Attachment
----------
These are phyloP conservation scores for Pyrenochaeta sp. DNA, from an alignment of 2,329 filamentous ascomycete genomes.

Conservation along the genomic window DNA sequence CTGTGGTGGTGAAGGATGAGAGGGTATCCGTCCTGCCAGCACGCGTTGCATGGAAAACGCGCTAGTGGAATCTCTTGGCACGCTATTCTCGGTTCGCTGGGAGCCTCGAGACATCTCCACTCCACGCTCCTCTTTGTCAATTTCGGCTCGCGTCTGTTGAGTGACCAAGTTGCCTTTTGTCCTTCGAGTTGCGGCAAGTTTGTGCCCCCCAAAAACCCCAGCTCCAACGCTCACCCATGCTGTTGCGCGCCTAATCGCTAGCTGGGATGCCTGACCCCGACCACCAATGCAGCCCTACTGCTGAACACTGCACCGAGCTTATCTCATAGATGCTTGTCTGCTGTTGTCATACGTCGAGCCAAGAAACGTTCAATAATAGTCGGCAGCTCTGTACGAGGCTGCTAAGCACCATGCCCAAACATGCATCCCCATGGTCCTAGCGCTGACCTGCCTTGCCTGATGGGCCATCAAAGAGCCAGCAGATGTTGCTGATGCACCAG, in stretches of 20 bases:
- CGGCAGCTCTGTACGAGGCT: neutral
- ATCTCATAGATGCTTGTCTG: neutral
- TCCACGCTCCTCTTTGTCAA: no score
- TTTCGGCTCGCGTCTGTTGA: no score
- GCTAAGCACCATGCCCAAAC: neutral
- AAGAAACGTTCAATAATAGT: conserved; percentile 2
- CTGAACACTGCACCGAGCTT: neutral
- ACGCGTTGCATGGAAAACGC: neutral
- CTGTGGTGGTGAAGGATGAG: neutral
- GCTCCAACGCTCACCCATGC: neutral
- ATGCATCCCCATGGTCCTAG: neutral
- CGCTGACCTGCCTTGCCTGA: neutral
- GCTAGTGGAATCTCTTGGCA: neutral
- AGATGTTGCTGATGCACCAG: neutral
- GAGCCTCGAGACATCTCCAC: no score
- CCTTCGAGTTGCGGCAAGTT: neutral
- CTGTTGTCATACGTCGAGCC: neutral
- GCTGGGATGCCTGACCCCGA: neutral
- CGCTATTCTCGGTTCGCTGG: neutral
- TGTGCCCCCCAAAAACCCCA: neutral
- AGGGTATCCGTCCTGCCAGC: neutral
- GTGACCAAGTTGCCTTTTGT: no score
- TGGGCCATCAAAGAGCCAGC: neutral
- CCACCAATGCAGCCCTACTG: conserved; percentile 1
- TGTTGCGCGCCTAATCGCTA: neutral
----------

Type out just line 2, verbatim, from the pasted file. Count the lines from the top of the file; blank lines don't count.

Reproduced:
Conservation along the genomic window DNA sequence CTGTGGTGGTGAAGGATGAGAGGGTATCCGTCCTGCCAGCACGCGTTGCATGGAAAACGCGCTAGTGGAATCTCTTGGCACGCTATTCTCGGTTCGCTGGGAGCCTCGAGACATCTCCACTCCACGCTCCTCTTTGTCAATTTCGGCTCGCGTCTGTTGAGTGACCAAGTTGCCTTTTGTCCTTCGAGTTGCGGCAAGTTTGTGCCCCCCAAAAACCCCAGCTCCAACGCTCACCCATGCTGTTGCGCGCCTAATCGCTAGCTGGGATGCCTGACCCCGACCACCAATGCAGCCCTACTGCTGAACACTGCACCGAGCTTATCTCATAGATGCTTGTCTGCTGTTGTCATACGTCGAGCCAAGAAACGTTCAATAATAGTCGGCAGCTCTGTACGAGGCTGCTAAGCACCATGCCCAAACATGCATCCCCATGGTCCTAGCGCTGACCTGCCTTGCCTGATGGGCCATCAAAGAGCCAGCAGATGTTGCTGATGCACCAG, in stretches of 20 bases: